Hacker Creates Vivid Map Of The Internet


This amazing map is a portrait of the world’s Internet usage on an average 24-hour period in 2012, and you may have unknowingly helped create it. An anonymous researcher created a “botnet” to track Internet location and usage patterns by hacking into about 420,000 Linux computers that used default or no passwords. Never fear, the botnet—nicknamed “Carna” after the Roman goddess of physical health— was harmless. While it pinged information back to the researcher, it made no permanent changes to the machines and did not change passwords. It also uploaded a readme file to the affected machines explaining the project with a contact email and address. Although Carna was a friendly bot, she was still highly illegal.

Using insecure configurations and default passwords to gain access to remote devices and run code on them is unethical, and taking precautions to not interfere with any normal operation of the devices being used doesn’t make it OK,” Rapid7 risk management security researcher Mark Schlosser told InfoWorld via email.

The simple fact that Carna was able to collect data—9TB in all—from so many machines around the world is scary. What happens when the next botnet isn’t a friendly one and is instead used by cybercriminals to infect God knows what into our networks? And according to the researcher who ran Carna, even though the botnet reached about 420,000 clients, the actual number of open devices with default or no passwords was a lot higher.

Approximately 70 percent of all open devices are either too small, don’t run Linux, or only have a very limited telnet interface, making it impossible to start or even upload a binary,” the researcher said on the Internet Census 2012 Web site.

The 420,000 devices Carna hit represented about 24 percent of all the unprotected machines it found. The researcher actually collected unprotected addresses for about 1.2 million devices.

A lot of devices and services we have seen during our research should never be connected to the public Internet at all,” the researcher said. Believe it or not, there were hundreds of thousands of devices you would never think of being connected to the Internet, “like half a million printers, or a million Webcams, or devices that have ‘root’ as a root password.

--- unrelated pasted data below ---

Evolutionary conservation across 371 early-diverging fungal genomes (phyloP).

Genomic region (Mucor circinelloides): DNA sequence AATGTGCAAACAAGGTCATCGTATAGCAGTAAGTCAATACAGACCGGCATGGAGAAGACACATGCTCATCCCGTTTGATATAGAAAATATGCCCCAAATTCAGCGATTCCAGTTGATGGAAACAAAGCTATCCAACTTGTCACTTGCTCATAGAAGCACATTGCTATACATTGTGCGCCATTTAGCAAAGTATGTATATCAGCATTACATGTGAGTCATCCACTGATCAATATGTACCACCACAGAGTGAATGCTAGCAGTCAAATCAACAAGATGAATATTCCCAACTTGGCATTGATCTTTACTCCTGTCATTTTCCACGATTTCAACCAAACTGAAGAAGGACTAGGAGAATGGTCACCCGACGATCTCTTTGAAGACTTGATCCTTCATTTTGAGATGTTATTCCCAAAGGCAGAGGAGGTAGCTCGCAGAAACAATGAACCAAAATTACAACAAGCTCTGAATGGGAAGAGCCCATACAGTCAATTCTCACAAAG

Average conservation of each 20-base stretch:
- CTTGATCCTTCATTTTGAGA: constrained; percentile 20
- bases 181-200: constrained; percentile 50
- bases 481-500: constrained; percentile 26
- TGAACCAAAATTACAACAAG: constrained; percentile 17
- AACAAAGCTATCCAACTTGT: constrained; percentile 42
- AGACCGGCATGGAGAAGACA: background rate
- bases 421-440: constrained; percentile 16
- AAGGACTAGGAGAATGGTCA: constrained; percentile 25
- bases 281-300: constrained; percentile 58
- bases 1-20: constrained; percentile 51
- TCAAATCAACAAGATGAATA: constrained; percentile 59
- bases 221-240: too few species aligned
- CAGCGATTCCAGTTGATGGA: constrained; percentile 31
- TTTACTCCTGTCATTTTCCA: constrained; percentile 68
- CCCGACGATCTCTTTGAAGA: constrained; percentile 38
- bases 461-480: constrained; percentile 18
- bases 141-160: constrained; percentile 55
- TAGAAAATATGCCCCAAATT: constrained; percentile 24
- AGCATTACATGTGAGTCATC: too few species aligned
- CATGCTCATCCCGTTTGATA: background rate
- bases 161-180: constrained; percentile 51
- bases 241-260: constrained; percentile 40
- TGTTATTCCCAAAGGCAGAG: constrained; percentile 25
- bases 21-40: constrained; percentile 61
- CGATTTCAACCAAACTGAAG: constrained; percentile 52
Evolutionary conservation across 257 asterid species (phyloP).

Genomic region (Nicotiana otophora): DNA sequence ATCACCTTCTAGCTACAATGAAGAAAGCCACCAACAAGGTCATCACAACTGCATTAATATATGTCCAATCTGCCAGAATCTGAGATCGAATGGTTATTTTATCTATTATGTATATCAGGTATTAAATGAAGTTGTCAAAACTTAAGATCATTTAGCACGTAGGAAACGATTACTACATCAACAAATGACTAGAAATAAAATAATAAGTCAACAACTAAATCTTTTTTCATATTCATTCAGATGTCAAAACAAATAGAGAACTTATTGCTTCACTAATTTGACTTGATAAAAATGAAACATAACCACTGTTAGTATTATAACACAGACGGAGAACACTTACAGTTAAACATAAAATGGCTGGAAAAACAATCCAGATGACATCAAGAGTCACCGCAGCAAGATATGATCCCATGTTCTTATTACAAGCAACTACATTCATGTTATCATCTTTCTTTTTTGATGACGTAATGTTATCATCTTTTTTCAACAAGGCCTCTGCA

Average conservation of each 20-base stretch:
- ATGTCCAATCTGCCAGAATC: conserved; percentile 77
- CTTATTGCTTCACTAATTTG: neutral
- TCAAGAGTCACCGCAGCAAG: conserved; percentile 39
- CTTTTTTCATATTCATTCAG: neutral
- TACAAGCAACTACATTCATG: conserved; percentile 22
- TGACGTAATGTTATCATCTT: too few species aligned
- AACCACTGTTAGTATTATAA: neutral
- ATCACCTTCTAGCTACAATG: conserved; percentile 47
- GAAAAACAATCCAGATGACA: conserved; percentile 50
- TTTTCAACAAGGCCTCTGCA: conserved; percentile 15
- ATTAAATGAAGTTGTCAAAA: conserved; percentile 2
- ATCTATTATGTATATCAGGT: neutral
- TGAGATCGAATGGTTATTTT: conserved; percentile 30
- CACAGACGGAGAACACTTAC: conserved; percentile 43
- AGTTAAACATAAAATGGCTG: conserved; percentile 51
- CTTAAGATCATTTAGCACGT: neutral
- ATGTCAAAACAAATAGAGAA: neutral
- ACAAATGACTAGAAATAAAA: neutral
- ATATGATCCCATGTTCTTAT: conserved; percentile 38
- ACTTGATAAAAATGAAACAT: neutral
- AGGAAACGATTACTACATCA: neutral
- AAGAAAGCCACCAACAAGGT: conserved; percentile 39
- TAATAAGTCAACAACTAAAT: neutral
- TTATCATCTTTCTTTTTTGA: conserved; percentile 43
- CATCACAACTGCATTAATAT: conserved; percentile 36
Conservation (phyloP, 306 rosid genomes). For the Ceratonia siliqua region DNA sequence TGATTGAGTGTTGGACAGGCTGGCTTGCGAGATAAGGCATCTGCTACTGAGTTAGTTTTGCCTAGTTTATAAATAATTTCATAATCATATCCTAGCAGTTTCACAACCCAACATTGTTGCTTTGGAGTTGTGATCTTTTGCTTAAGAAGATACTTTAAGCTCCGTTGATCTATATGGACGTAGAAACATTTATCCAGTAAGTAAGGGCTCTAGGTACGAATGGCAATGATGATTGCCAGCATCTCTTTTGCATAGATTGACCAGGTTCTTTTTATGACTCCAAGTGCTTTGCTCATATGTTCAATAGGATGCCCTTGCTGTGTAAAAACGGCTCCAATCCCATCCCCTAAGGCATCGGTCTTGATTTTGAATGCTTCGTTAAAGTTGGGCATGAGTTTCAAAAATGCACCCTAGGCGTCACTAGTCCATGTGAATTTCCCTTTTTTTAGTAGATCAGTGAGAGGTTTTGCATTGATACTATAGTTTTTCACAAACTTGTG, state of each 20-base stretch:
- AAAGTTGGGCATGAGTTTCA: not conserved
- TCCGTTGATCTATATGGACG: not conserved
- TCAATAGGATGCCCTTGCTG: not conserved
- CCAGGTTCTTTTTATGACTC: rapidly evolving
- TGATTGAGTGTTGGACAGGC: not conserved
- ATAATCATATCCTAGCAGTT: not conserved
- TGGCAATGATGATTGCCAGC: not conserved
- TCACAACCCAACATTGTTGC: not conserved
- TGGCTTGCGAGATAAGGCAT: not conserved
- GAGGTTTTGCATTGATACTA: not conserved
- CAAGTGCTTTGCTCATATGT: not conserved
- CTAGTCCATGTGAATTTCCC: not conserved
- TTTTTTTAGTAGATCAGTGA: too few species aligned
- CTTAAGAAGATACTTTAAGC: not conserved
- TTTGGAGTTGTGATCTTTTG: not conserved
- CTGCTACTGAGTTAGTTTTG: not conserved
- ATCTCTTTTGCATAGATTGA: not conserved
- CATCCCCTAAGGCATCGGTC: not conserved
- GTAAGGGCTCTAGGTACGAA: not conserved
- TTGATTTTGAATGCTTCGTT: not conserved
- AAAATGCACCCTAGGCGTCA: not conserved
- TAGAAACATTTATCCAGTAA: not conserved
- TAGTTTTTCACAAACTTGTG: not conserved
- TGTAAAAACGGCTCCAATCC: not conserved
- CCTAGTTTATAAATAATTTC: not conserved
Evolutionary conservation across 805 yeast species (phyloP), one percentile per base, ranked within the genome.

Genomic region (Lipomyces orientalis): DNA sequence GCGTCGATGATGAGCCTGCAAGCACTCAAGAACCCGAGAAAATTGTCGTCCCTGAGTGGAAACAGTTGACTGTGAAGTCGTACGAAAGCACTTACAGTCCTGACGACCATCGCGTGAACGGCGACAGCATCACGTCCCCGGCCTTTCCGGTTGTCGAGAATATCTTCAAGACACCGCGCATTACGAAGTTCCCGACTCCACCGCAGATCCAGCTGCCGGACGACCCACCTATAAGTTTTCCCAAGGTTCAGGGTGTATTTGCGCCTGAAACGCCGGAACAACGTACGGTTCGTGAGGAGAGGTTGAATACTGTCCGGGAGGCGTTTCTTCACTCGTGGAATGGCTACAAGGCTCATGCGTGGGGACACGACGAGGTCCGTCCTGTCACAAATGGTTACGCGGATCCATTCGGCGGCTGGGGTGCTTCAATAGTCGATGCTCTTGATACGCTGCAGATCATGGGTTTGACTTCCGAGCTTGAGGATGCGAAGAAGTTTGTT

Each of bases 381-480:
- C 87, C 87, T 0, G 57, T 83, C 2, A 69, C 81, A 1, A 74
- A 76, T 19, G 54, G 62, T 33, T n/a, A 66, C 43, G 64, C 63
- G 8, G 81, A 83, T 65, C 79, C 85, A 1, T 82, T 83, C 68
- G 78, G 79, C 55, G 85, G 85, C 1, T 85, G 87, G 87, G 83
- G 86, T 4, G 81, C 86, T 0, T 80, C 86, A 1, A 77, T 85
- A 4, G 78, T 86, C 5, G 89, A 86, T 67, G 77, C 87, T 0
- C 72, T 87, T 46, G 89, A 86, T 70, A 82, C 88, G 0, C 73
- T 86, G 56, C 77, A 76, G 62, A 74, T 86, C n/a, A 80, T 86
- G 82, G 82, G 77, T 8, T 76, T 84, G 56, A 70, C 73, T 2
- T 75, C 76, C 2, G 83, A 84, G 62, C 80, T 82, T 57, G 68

So not only is the 2010 Internet Survey map hella cool, but hopefully it will wake a lot of people up to the real risks that are out there. Mr. Anonymous Researcher hopes it will raise awareness that, “while everybody is talking about high-class exploits and cyber war, four simple, stupid default telnet passwords can give you access to hundreds of thousands of consumer as well as tens of thousands of industrial devices all over the world.

Of course, like any good vigilante, he (or maybe she) can’t reveal his name, since the whole thing was illegal. And while he was deploying his harmless but illegal Carna bot, he actually came across another not-so-friendly bot called Aidra that distributed denial of service and was running on thousands of the open devices. What did he do? He altered Carna to prevent the Aidra infections. He’s not a criminal, he’s a hero!

The fact is that the state of security on thousands of Internet-connected devices is lower than one would assume,” Schloesser said. “Finding another botnet on a subset of these devices is not surprising at all — other research showed the very concerning state of security on the public internet in the past as well.

And as more devices are connected to the Internet, the problem is only expected to get worse. Right now there may be millions of unprotected computers, printers, Webcams and mobile devices, but soon we may have cars, coffee makers and televisions running off the Web. Anonymous researcher has done us all a favor by pointing out, in vivid imagery, our vulnerability. He shouldn’t be hiding behind a mask. Someone give him a medal!